• 1 beverage containing 10 g oat DF/1,400 kJ
    • 1 beverage containing 10 g enzymatically treated oat DF with low viscosity at energy level 700 kJ.
  • Each beverage portion weighted 300 g. The order of the samples was randomised for each subject and evaluated during six separate days. The results are reported in three sets of samples: ‘fibre’, ‘energy’ and ‘viscosity’.
  • Addition of an oat ingredient rich in beta-glucan and high viscosity of beverages enhance post-meal satiety induced by beverages, regardless the amount of ingested fibre or energy.



Barone Lumaga, R., Azzali, D., Fogliano, V., Scalfi, L., & Vitaglione, P. (2012). Sugar and dietary fibre composition influence, by different hormonal response, the satiating capacity of a fruit-based and a β-glucan-enriched beverage. Food Funct., 3(1), 67-75.

Heap, S., Ingram, J., Law, M., Tucker, A., & Wright, A. (2015). Eight-day consumption of inulin added to a yogurt breakfast lowers postprandial appetite ratings but not energy intakes in young healthy females: a randomised controlled trial. British Journal Of Nutrition, 115(2), 262-270.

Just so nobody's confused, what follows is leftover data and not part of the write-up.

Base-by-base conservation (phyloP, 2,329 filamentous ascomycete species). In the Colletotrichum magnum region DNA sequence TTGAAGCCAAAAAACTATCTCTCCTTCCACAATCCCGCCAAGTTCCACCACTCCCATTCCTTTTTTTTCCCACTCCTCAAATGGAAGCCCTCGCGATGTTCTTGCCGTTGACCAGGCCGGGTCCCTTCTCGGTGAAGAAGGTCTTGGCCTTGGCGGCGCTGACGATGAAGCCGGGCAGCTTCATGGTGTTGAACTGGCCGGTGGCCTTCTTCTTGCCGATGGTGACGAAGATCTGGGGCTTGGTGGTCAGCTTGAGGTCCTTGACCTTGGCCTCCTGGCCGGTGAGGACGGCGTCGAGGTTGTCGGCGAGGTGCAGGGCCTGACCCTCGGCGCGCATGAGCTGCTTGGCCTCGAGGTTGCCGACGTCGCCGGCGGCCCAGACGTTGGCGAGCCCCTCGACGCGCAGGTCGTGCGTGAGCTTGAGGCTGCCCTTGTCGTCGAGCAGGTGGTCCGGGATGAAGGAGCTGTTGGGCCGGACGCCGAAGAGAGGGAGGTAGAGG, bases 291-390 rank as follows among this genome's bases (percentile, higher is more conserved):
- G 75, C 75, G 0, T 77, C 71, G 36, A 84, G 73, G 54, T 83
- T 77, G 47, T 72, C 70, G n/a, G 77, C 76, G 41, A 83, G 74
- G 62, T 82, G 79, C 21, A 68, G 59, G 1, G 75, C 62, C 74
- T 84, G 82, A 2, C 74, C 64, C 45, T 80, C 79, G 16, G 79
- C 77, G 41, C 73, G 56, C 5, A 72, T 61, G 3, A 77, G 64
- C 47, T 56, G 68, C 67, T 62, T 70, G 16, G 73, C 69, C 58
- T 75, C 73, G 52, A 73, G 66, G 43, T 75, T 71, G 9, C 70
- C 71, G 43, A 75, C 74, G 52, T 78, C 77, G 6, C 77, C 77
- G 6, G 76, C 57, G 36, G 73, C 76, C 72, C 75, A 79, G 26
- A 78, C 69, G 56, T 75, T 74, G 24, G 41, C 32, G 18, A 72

Korczak, R., & Slavin, J. L. (2018). Fructooligosaccharides and appetite. Current Opinion In Clinical Nutrition And Metabolic Care, 21(5), 377-380.

Lyly, M., Ohls, N., Lähteenmäki, L., Salmenkallio-Marttila, M., Liukkonen, K., Karhunen, L., & Poutanen, K. (2010). The effect of fibre amount, energy level and viscosity of beverages containing oat fibre supplement on perceived satiety. Food & Nutrition Research, 54(1), 2149.

Salmean, Y. A. (2017). Acute fiber supplementation with inulin-type fructans curbs appetite sensations: a randomized, double-blind, placebo-controlled study. Food & Nutrition Research, 61(1), 1341808.

Savastano, D., Hodge, R., Nunez, D., Walker, A., & Kapikian, R. (2014). Effect of two dietary fibers on satiety and glycemic parameters: a randomized, double-blind, placebo-controlled, exploratory study. Nutrition Journal, 13(1).